Entertainment Ecosystems

My brother’s girlfriend bought him an Apple TV for Christmas. He brought it over yesterday so I could try it. It was wonderful.

Over the years he purchased a lot of TV Shows through iTunes, including The Wire and It’s Always Sunny In Philadelphia. With his iTunes login credentials I was able to watch all the episodes of Sunny I haven’t seen without having to go to bittorrent. Sunny episodes aren’t available on Hulu and Netflix and for good reason…it’s a good show that’s worth more than a slice of subscription revenue.

Also during this time I did a review of monthly expenses I had in 2011. I thought of Netflix and did the math. If you’re on the default plan you’re spending roughly $200 a year on Netflix streaming and 2 DVDs at a time. I end up using Netflix passively. I only look forward to a few new releases and the shows I end up watching are ones I’ve already seen.

So I pay $200 a year to channel surf on Netflix and watch Twilight Zone episodes. Is Netflix really worth $200 a year to me? With this in mind I reduced the plan I’m on to a single disc at a time with streaming.

But then I started thinking what if I were to drop Netflix entirely and just rent what I wanted to actually see rather than use a queue and feel obligated to watch movies all the time. For sake of argument, I’d rent a single movie every weekend, and at current digital rental prices it would cost roughly $20 a month…okay—more than Netflix.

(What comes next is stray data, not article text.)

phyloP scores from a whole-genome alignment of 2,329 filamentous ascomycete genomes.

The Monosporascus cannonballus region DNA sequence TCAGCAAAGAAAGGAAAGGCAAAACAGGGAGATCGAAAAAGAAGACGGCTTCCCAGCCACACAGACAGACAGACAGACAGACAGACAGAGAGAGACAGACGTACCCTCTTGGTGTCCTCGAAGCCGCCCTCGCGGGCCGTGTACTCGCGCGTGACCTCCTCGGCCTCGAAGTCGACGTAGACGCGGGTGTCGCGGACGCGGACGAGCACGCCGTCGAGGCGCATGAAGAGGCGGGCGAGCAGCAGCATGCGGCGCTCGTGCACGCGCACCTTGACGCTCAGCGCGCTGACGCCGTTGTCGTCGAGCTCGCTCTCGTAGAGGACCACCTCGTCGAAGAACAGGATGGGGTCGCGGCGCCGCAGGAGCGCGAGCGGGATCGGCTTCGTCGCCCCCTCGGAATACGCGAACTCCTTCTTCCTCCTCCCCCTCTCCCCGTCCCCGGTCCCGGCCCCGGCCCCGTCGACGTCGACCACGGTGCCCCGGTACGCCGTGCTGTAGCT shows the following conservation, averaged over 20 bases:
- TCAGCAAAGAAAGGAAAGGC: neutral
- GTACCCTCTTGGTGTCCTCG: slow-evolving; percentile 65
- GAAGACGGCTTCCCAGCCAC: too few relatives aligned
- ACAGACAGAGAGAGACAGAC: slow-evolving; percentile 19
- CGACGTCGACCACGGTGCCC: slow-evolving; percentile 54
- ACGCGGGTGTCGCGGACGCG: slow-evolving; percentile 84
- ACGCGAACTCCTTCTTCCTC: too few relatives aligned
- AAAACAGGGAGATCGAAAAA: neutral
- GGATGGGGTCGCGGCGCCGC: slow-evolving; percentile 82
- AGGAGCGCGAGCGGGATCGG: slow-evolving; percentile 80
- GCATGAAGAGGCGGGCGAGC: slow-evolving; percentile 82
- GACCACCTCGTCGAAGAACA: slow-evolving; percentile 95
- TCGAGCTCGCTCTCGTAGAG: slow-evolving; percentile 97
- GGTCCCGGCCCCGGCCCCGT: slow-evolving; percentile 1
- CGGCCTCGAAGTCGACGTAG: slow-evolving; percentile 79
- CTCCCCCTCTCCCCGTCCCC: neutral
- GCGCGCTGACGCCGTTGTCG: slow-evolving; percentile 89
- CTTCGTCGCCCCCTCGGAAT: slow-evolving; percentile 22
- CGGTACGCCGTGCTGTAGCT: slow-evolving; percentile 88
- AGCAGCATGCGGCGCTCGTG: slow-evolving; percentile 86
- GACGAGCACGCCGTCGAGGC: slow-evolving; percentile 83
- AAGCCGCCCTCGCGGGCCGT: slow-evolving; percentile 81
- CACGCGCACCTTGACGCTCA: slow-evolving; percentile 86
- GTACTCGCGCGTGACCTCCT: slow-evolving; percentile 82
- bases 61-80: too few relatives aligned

The lazy tax is in effect here.

The format war between DVD and BluRay is over. DVD’s ubiquity won. It’s now physical versus digital. Eventually digital will win, but if you want the new releases over the Internet you can either wait for Netflix to catch up or just go with the number of services that offer them digitally. If you buy videos, about every five years you’re asked to choose between the current format and the up and comer. But now, in the digital world, it’s between iTunes, Zune, Netflix, Hulu, Youtube, VUDU, the Sony store on PS3, and a bunch of others.

You end up having to choose your entertainment ecosystem.

If you have an iTunes account the choice is simple. You get your music that way anyway,1 so just rent movies from iTunes. Sony and Microsoft have similar offerings available on their consoles, and from what I can tell they’re about the same prices everywhere. It ends up being about what’s already connected to your TV and where you’ve already made your purchases.

I wouldn’t be surprised if Netflix eventually adds a la carte movie streaming and purchasing to support new releases. Netflix has an advantage because they’re hardware agnostic—it’s available on all the things you already connect to your TV. But what Netflix gets wrong is that they forego the sense of collection like many subscription services do. Netflix never feels like it’s yours. Meanwhile the Apple TV does feel like you own the content, even though it’s pretty much the same technology.

…on the other hand, some things aren’t worth spending $20 to own when they’re available the same way over Netflix.


  1. Even if you don’t get your music this way, but manage it in iTunes, it still makes sense if you use iTunes Match…despite its bugginess.